Oct. 30, 2013
John Kasich was one of Newt Gingrich’s young turks in the ’90s, when he earned some bipartisan respect for originality, consistency and reasonableness. Now he’s the Republican governor of Ohio, and he just did an end run on his Republican-controlled legislature in order to extend Medicaid to 275,000 low-income Ohioans. He has a message for his national party:
I’m concerned about the fact there seems to be a war on the poor, that if you’re poor, somehow you’re shiftless and lazy. You know what? The very people who complain ought to ask their grandparents if they worked at the W.P.A.
Republicans in Washington have fired another salvo at the poor, with $5 billion in food stamp cuts kicking in Friday. I don’t think that will do much for either the deficit or the economy. Whatever problems the country has, it isn’t because life is too easy for America’s poor, and anyone who thinks so is out of touch with the millions of Americans who are hurting. Being out of touch with the poor is no problem if you’re rich; it can be a problem if you are a politician, especially in a swing state like Ohio, where one in six people earns below the poverty line. This stuff also comes across as mean-spirited to lots of conservative Republican evangelicals, like Kasich, who are called to help the poor, not make them more miserable.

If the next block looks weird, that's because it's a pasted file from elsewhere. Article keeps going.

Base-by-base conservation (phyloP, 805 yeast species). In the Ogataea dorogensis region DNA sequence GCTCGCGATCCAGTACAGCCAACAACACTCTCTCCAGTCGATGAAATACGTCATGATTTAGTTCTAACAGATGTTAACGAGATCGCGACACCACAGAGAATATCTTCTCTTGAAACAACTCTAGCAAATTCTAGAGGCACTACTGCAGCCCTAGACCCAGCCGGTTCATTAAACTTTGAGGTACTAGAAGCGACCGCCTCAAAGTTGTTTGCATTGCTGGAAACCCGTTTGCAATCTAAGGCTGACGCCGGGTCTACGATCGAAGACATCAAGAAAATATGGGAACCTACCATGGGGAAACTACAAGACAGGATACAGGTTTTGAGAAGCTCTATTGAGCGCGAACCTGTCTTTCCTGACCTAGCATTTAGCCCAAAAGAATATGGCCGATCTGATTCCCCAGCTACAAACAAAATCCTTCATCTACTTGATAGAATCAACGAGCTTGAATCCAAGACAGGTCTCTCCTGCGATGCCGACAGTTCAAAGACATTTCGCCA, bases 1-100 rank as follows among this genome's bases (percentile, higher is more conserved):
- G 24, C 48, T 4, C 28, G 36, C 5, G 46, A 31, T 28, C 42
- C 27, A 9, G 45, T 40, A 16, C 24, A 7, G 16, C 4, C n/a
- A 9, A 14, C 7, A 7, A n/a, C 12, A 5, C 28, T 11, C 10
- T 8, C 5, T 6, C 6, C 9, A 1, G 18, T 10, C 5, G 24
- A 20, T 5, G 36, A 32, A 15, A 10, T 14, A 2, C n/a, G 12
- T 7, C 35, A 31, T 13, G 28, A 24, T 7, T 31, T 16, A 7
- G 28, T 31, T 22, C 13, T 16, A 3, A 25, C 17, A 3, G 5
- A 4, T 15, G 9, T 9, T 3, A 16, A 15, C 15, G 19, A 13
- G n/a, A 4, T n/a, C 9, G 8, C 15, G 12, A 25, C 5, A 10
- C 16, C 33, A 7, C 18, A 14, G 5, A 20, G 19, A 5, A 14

Thus opens another rift in the Republican Party: Working class conservatives and evangelicals sympathetic to the poor vs. ideologues willing to see millions of working poor denied access to health care or food stamps just to spite Barack Obama.
Another fissure opened up this week, as it was reported
that a coalition of business leaders, evangelicals and prominent conservatives are now pressuring House Republican leaders to advance immigration reform.
Then there’s the Main St. vs. Wall St. fissure; the libertarian isolationists vs. the national security hawks; the tactical pragmatists vs. the guys who brought us the government shutdown/debt ceiling debacle. Even within the tea party wing, differences between the libertarians and the social conservatives lie just beneath the surface.
I don’t think that’s the kind of ideological diversity that draws people to the Republican brand; it mostly means there are characters on the GOP stage that can drive lots of voters away. I think it will take a long time for the GOP to work through its divisions, and I’m starting to think the 2016 Republican presidential free-for-all may make the 2012 circus look tame.